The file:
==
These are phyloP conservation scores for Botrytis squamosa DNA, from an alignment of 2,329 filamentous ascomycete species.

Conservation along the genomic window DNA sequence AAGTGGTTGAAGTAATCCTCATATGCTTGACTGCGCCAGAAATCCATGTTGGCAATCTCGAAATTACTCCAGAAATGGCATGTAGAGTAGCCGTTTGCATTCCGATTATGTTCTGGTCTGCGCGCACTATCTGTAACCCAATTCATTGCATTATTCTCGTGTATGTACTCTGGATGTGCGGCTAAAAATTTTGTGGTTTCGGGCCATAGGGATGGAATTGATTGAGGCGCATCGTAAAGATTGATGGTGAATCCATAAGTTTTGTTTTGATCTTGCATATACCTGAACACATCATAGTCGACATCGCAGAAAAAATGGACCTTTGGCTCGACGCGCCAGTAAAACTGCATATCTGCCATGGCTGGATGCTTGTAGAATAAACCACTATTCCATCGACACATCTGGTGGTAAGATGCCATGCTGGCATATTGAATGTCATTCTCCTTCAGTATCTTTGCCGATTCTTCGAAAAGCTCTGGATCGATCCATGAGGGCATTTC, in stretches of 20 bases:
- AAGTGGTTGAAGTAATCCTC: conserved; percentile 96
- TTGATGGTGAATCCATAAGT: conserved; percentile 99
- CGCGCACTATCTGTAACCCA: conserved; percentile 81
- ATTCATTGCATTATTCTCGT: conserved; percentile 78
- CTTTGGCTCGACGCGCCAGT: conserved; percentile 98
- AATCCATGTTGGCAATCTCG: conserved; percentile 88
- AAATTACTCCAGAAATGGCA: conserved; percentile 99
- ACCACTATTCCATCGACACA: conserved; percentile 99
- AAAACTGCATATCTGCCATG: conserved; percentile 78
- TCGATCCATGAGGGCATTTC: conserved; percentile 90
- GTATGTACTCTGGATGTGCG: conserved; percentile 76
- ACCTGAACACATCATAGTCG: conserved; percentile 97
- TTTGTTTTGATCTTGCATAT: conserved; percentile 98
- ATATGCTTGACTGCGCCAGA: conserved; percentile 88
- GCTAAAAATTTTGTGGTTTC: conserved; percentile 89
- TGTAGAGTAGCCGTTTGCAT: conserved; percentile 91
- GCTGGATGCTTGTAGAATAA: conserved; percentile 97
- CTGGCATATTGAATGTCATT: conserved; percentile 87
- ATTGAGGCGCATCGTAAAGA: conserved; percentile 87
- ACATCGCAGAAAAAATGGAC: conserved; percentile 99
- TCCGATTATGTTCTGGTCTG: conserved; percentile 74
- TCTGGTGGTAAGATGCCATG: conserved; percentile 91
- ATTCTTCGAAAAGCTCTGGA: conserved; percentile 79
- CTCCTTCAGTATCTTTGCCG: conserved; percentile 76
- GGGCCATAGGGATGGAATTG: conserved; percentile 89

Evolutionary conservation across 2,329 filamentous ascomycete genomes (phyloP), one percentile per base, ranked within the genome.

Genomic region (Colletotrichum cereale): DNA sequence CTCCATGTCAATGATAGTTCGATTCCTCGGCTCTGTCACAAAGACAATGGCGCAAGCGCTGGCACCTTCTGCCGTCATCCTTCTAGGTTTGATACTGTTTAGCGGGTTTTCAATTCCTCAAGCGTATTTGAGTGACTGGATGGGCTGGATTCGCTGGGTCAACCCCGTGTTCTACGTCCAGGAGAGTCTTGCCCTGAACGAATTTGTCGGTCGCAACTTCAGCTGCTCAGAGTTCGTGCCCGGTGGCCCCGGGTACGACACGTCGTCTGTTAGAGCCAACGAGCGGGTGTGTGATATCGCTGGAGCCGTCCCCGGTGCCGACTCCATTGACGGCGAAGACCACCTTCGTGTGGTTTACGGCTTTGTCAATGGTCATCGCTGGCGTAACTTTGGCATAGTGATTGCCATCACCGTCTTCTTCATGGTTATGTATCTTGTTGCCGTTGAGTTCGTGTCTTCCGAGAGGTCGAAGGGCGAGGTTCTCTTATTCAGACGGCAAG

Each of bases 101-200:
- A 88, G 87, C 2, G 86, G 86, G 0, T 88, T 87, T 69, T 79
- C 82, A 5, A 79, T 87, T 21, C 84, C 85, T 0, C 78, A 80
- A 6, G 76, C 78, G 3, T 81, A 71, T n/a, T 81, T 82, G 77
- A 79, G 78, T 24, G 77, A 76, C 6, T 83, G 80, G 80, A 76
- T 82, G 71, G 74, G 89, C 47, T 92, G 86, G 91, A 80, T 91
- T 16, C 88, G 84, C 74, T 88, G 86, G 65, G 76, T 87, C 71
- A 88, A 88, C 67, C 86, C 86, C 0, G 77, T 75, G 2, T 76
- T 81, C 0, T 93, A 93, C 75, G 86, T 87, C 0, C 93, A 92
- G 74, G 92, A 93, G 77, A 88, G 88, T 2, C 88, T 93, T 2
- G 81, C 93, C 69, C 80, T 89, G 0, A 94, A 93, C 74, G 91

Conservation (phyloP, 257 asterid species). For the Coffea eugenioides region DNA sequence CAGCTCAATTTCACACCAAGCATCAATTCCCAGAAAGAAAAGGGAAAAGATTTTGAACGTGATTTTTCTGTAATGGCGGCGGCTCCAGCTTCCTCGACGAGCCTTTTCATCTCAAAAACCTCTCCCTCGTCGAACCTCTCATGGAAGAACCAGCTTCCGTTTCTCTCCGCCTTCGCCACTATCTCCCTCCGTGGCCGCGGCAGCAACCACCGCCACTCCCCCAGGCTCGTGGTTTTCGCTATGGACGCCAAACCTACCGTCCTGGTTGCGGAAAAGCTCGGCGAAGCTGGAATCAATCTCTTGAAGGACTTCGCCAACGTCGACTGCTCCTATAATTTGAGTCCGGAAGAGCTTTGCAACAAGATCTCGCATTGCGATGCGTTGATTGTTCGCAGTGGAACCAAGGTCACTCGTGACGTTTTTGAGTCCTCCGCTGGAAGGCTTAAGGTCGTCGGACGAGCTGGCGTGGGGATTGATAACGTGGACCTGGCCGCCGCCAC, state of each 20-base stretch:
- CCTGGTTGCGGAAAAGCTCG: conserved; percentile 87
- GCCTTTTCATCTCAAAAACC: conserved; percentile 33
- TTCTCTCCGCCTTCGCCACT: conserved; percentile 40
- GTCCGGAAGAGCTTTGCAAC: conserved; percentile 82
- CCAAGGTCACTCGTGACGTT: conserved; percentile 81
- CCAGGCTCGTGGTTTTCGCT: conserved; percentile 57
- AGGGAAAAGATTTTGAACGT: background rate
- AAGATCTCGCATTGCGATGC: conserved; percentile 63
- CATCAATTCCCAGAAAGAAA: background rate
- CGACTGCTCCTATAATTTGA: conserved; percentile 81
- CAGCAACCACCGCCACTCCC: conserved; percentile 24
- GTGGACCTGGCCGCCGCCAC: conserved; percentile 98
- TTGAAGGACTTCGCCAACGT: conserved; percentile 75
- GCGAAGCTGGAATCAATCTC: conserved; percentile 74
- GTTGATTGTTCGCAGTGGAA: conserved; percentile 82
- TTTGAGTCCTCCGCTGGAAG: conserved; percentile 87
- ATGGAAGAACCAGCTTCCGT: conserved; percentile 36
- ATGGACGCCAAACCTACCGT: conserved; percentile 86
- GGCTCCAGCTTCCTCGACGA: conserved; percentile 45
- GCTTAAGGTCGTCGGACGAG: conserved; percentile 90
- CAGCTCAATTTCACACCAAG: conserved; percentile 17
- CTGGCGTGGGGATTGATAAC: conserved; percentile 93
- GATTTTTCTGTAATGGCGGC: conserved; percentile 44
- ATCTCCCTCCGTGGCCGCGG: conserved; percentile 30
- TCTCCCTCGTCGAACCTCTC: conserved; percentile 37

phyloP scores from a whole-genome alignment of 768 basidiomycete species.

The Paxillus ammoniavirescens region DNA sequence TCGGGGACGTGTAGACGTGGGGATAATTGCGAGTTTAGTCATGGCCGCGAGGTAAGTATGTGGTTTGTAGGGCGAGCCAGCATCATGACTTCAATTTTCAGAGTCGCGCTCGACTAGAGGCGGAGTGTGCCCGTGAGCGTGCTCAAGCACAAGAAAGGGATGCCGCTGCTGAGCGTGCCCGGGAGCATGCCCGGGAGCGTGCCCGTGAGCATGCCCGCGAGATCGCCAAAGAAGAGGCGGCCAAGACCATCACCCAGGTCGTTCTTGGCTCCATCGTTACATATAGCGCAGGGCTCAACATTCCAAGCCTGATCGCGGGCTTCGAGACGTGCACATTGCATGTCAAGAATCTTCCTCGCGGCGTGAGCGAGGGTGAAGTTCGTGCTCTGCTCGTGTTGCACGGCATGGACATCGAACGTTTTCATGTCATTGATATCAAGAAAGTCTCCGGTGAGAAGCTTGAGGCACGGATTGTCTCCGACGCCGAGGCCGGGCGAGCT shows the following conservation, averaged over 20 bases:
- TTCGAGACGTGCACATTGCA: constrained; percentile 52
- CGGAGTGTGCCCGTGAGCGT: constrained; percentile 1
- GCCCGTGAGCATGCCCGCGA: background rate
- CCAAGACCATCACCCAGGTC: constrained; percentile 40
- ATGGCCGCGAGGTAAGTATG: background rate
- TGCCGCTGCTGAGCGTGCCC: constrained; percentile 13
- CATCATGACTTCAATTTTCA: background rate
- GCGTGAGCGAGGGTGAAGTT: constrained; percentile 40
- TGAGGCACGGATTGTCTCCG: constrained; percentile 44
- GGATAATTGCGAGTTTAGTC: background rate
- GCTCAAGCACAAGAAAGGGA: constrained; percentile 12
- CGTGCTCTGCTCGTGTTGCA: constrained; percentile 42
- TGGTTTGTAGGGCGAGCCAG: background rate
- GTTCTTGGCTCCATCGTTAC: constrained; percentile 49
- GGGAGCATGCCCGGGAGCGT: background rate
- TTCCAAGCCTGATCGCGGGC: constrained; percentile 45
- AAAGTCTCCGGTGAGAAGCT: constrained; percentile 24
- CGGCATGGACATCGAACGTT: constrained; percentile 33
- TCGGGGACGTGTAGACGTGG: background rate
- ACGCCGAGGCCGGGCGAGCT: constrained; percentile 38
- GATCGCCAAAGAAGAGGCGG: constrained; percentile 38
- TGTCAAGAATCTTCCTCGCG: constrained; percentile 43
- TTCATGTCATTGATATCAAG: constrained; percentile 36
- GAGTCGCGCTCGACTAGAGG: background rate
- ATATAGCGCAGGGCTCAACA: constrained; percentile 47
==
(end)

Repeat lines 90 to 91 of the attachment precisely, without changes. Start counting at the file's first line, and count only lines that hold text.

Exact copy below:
- TGTCAAGAATCTTCCTCGCG: constrained; percentile 43
- TTCATGTCATTGATATCAAG: constrained; percentile 36